It was the addition of sound that broadened the cinema audience, made possible thanks to Warner Bros. with the film “Don Juan”, premiered on 6 August 1926 at the Warner Theatre in New York. It was essential not only for the film development, but also for the democratisation of the cinema market, turned from a place for wealthy classes into a meeting place for everyone. A few years later during the Great Depression, going to the cinema became one of the main entertaining activities. At the time, popcorn sellers stood outside, trying to entice spectators waiting for their turn. It was a successful operation, thanks mainly to the low cost of the product, tasty and perfect to munch on while watching the film.

Advertisements and home consumption

Even cinema owners began to realise the potential profit. They decided therefore to put small kiosks inside, building ventilation fans and giving them a different look, more like the one we know today. Soon, popped corn became the perfect cinema snack, so much so that the insertion of advertisements before the start of the film aimed at encouraging the public to consume more of it: the 1957 famous commercial “Let’s all go to the lobby”, inviting the audience to go to the lobby, has gone down in American history. With the arrival of television, the popcorn market has become more geared towards home consumption, especially with the spread of microwaves in American homes.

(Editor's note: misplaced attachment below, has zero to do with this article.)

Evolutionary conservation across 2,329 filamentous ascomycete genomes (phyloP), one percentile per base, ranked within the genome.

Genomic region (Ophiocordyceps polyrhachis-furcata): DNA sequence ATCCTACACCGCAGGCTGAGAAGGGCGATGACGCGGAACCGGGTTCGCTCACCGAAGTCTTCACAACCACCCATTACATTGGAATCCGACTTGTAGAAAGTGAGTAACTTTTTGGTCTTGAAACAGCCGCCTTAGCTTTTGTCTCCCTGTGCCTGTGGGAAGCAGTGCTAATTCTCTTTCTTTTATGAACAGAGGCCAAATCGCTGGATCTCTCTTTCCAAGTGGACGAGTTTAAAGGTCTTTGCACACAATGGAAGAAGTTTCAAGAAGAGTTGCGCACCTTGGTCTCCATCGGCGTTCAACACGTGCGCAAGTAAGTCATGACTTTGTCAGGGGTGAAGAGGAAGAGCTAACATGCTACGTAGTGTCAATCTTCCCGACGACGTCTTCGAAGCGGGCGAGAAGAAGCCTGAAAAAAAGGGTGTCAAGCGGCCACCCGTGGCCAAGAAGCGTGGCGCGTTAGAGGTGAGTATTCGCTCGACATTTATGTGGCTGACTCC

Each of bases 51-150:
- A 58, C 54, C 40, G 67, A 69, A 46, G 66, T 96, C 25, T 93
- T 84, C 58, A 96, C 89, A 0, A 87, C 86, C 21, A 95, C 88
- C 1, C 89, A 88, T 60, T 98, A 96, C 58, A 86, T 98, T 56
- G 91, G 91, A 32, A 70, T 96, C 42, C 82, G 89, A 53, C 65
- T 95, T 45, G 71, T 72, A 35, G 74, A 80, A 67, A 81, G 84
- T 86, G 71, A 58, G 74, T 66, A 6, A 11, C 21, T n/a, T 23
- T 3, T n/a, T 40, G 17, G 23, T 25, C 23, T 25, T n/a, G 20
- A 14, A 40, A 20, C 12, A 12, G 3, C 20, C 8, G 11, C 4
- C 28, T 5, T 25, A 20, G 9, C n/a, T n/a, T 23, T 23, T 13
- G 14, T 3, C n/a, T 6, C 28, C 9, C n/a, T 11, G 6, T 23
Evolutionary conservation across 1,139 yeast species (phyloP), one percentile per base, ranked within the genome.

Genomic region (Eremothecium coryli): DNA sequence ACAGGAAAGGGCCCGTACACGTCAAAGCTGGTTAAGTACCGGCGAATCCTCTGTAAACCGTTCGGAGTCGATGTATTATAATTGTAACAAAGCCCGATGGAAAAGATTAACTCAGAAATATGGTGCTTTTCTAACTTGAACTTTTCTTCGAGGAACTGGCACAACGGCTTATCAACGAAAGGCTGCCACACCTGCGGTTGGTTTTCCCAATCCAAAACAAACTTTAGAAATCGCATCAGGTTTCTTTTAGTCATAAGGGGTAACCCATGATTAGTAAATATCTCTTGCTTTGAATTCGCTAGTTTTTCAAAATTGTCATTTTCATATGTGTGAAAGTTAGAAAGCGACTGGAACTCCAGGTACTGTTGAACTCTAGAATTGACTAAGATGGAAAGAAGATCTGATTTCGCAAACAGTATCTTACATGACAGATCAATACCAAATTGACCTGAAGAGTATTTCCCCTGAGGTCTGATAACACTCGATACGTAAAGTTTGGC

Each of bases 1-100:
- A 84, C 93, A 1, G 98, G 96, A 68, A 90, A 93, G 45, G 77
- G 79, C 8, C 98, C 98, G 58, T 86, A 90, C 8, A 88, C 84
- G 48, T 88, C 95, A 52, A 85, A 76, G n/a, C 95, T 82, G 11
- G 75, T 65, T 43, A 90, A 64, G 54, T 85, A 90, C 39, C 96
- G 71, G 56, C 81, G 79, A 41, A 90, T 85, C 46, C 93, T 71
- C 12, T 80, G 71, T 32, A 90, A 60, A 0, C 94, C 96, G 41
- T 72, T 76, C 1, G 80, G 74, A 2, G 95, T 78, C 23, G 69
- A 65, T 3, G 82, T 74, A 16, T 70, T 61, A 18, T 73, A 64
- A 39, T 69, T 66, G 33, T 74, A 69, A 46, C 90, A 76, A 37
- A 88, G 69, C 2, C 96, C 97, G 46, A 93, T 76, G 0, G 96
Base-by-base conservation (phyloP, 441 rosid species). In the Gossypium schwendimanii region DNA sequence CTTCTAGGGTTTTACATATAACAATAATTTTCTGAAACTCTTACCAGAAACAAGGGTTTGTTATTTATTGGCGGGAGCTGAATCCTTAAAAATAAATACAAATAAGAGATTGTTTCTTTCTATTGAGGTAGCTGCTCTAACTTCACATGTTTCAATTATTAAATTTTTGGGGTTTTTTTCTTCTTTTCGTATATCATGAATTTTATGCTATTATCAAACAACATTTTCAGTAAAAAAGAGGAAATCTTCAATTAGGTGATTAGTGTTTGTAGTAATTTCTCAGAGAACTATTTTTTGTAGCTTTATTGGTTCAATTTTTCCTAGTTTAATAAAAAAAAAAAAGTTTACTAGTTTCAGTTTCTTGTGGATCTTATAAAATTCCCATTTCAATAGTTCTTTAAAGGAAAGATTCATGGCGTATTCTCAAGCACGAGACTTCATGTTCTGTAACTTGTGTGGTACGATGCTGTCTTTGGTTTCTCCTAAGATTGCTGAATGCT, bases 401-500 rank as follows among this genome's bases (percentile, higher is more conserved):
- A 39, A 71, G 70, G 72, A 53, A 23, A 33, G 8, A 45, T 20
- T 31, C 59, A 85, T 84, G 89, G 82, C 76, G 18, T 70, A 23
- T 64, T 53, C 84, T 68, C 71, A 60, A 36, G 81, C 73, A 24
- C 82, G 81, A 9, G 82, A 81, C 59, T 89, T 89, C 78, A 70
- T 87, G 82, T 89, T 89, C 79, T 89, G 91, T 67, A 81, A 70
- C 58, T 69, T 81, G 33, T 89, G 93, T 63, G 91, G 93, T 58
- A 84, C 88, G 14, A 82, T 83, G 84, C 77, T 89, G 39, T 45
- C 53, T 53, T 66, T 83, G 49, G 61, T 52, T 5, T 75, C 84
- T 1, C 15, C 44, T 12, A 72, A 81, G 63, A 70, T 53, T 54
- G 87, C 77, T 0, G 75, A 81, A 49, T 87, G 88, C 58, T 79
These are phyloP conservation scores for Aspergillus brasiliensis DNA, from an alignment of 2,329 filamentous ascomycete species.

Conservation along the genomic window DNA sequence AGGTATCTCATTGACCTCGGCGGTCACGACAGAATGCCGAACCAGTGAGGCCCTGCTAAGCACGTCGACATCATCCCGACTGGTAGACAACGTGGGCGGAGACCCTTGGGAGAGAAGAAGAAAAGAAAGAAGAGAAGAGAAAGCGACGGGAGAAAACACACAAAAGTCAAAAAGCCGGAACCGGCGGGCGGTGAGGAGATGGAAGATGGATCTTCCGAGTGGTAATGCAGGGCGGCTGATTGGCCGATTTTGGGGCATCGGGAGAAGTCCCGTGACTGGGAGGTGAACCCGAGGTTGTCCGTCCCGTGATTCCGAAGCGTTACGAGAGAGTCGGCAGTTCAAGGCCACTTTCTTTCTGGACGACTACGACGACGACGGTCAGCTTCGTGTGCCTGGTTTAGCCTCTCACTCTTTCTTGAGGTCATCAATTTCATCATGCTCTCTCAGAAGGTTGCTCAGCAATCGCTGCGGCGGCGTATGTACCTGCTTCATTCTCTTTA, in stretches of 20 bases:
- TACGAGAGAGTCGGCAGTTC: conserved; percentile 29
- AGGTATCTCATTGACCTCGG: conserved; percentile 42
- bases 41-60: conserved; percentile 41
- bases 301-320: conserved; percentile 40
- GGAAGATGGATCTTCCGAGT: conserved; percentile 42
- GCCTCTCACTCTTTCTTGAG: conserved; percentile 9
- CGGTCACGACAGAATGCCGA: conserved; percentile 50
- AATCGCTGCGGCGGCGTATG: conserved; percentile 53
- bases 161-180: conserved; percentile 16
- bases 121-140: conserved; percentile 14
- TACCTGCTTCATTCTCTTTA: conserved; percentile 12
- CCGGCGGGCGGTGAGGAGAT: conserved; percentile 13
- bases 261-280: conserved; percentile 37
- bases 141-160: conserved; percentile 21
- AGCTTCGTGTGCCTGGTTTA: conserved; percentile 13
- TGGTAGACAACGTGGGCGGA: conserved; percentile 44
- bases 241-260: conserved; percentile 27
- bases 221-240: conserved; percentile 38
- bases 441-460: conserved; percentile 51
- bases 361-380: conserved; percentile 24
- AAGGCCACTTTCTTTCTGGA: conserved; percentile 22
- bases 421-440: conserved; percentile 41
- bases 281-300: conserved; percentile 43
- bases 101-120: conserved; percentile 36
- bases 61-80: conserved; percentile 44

Is popcorn really fattening? Nutritional values and calories

Still nowadays a popular snack at any age, making popcorn at home can be very satisfying, especially when choosing a film to watch. One of the most common doubts is about nutritional values: for a long time, it was considered a fatty food, especially after a study published in 1990 by the Center for Science in the Public Interest, which interviewed popcorn sellers in cinemas and found out that most of them used coconut oil, margarine or butter to prepare it. Of course, everything varies depending on the seasoning: homemade popcorn with a little good oil and a pinch of salt is not only not bad for you, but it is also an ideal healthy snack for those who don’t want to overdo fat (after all, it is just corn kernels). It is difficult to establish a fixed calorie value, but suffice it to say that 100 grams of popcorn without oil or salt contain 387 calories.